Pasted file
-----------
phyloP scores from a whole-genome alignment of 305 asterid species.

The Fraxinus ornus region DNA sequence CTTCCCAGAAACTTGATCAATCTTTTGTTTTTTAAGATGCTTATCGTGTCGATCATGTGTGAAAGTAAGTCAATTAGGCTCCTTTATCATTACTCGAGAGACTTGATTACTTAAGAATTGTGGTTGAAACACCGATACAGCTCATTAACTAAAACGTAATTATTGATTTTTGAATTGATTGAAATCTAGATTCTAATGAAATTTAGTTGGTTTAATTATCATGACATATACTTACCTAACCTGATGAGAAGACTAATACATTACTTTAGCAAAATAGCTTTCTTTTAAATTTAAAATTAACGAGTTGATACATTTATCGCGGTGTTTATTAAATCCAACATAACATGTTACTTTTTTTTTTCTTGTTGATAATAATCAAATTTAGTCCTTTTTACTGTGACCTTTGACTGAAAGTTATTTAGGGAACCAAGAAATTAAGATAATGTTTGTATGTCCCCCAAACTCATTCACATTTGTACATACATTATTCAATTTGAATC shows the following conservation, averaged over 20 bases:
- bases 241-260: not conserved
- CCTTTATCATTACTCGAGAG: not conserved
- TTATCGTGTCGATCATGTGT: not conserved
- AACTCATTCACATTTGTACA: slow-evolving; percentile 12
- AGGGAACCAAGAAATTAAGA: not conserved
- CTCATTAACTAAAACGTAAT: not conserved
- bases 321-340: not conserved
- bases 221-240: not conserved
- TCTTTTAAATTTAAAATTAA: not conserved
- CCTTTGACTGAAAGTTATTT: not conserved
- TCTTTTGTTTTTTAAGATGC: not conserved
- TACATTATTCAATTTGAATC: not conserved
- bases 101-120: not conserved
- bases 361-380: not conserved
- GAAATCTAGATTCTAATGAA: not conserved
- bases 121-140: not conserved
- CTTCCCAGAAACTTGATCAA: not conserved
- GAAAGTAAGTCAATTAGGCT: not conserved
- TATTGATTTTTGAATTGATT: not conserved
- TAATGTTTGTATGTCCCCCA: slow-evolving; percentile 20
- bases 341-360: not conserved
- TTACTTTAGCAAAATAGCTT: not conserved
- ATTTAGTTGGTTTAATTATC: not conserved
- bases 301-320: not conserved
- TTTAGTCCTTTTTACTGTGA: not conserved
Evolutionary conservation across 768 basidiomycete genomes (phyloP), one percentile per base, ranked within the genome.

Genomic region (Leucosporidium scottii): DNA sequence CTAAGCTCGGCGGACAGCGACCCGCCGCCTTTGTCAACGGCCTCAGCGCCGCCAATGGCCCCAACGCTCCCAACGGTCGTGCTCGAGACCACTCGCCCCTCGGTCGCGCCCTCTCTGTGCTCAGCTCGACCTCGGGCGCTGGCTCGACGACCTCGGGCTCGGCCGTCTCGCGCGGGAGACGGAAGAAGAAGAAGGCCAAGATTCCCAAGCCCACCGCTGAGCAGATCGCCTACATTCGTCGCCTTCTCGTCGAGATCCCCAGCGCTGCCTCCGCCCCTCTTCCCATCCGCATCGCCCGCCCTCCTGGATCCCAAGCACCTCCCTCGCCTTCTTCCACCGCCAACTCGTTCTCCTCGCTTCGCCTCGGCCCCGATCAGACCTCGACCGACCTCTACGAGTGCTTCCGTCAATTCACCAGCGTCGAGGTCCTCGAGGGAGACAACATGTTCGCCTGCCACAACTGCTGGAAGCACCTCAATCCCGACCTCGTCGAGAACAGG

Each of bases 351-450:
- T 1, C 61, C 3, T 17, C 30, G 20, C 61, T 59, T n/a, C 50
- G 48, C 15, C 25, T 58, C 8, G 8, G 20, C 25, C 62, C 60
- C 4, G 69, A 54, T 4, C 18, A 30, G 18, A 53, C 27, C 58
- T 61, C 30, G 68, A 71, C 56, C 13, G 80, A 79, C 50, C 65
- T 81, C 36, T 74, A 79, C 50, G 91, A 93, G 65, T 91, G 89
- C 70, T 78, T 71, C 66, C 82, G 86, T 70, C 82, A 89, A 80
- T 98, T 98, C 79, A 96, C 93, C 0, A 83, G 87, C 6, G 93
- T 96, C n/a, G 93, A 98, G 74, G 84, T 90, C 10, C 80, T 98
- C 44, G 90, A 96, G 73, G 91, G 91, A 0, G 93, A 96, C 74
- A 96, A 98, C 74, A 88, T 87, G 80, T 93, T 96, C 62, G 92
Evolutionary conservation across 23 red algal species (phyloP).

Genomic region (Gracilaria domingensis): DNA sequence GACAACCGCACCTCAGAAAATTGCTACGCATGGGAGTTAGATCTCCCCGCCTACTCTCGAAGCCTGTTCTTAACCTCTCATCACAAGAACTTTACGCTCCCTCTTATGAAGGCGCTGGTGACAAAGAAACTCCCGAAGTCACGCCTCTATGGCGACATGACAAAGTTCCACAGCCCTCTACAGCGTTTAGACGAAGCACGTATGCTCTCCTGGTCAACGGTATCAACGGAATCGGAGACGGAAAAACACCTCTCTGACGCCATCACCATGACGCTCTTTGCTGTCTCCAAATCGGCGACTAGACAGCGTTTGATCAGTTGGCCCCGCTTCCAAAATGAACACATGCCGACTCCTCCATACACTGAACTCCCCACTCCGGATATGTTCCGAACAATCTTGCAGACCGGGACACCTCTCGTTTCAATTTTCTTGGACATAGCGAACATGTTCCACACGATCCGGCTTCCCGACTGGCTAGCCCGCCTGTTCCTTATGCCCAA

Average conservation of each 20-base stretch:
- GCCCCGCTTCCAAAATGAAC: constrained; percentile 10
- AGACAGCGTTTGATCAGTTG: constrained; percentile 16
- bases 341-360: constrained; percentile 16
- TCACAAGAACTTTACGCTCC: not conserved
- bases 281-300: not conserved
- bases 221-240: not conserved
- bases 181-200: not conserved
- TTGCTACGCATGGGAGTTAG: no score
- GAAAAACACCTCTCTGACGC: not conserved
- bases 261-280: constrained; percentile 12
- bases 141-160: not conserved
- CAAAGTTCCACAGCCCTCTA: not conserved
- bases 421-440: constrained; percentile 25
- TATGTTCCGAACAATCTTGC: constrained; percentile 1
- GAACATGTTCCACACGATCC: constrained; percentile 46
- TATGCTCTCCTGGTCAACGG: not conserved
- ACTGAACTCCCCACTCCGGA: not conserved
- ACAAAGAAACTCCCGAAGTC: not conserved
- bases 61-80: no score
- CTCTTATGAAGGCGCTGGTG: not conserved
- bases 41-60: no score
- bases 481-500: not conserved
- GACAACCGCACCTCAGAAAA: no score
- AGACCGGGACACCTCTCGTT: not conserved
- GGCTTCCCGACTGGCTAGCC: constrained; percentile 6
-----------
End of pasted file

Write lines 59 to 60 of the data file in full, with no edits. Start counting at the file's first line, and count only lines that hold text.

- TATGCTCTCCTGGTCAACGG: not conserved
- ACTGAACTCCCCACTCCGGA: not conserved